June 1, 2017
With her Section V high school career in the rear-view mirror and her collegiate career about to begin this fall, Macaylah Arieno knew it was important to play with an upper-echelon team this summer.
The club level in the Rochester area just wasn’t going to cut it, not when she was trying to prepare for the jump to NCAA Division I soccer.
Arieno found the perfect place to hone her skills.
The Churchville-Chili senior is a midfielder with the Rochester Lady Lancers of United Women’s Soccer. She’s one of three about-to-graduate high school seniors on the roster for the first-year UWS club, joined by Mackenzie Allen of Aquinas and fellow Churchville-Chili teammate Rian McMullen.
“We have very high expectations for them,” Lady Lancers coach Loren Inglese said. “We don’t know how far this league can take them or how far their college careers can take them. But we’re excited that we can give them the opportunity to develop their games.
“They have a respect for the game, a respect for their coaches and a willingness to learn.”
They also have real talent. That’s why they were invited to join the Lady Lancers, who return to Charlie Schiano Sr. Field at Aquinas Institute to play the Long Island Rough Riders (1-0-1) at 1 p.m. Sunday. Rochester is 0-1-2 through three games.
Arieno is headed to East Carolina University, where she will juggle the D-I soccer life with the curriculum of a nursing major. She considered several schools, including the University of Rochester, Canisius, Niagara, Le Moyne and Edinboro University, before deciding on East Carolina’s Greenville, N.C., campus.
Her summer with the Lady Lancers will provide great preparation.
“The girls are really big, really fast and really skilled,” Arieno said. “I already know my touches need to be quicker. If I didn’t have this (opportunity), I don’t think I’d be much of anything in college.”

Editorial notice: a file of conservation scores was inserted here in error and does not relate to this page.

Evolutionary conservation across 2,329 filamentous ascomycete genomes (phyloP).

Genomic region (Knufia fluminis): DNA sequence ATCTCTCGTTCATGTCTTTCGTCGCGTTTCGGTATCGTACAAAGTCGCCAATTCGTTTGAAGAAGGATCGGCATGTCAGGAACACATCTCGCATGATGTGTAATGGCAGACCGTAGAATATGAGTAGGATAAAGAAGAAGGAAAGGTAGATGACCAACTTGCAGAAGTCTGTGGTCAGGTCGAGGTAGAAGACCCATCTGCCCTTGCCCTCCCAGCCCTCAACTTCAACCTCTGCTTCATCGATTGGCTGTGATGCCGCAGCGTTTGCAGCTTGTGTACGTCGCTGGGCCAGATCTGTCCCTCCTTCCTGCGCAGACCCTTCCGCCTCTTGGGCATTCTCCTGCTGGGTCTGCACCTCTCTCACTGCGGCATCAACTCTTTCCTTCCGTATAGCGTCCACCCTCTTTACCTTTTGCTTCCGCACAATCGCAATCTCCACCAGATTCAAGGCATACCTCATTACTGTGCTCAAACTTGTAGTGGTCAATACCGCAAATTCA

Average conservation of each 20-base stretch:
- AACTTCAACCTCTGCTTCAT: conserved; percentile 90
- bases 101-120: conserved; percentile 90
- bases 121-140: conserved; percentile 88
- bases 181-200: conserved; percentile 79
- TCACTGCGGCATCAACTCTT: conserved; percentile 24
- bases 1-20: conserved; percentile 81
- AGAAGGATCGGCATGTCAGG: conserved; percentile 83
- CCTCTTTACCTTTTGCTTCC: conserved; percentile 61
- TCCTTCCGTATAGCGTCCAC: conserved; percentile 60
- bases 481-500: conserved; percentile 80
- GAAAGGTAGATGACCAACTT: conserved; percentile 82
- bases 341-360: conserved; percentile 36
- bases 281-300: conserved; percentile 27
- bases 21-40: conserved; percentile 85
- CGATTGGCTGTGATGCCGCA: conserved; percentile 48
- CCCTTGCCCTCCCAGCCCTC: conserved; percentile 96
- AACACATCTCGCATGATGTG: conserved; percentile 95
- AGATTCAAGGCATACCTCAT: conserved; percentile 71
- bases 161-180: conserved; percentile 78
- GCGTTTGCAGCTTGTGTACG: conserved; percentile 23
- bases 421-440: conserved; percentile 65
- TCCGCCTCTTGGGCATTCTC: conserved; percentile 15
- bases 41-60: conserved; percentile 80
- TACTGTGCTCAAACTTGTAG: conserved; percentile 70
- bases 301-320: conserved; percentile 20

That’s a big part of what UWS is about: providing the avenues for skill enhancement and development.
“She’s going to learn a few lessons about pace of play and the ability of players she’ll see at ECU,” Inglese said.
Inglese had a slight advantage when he asked Arieno and McMullen to join the club. He had coached them at Churchville-Chili when they were sophomores. He is impressed as much by Arieno’s intuitive senses and he is her skill set.
“You can find players with size and skill but you can’t always find a player with the technique, tactics and field vision,” Inglese said. “It’s very difficult to teach instincts. Macaylah has great raw technique. But what I really like is that she plays with an understanding of the game that’s beyond her years.
McMullen is a defender and central midfielder who is all about hard work and determination. She has, Inglese said, “has the same upside as Macaylah.
Allen is a blend of the other two. “She has most of Macaylah’s technique and most of Rian’s work ethic,” Inglese said.
The coach is quite sure other UWS teams don’t have three high schoolers on the field. He’s also pretty sure other teams don’t notice their inexperience.
“And that’s a tribute to their maturity,” he said. “They don’t get exposed.”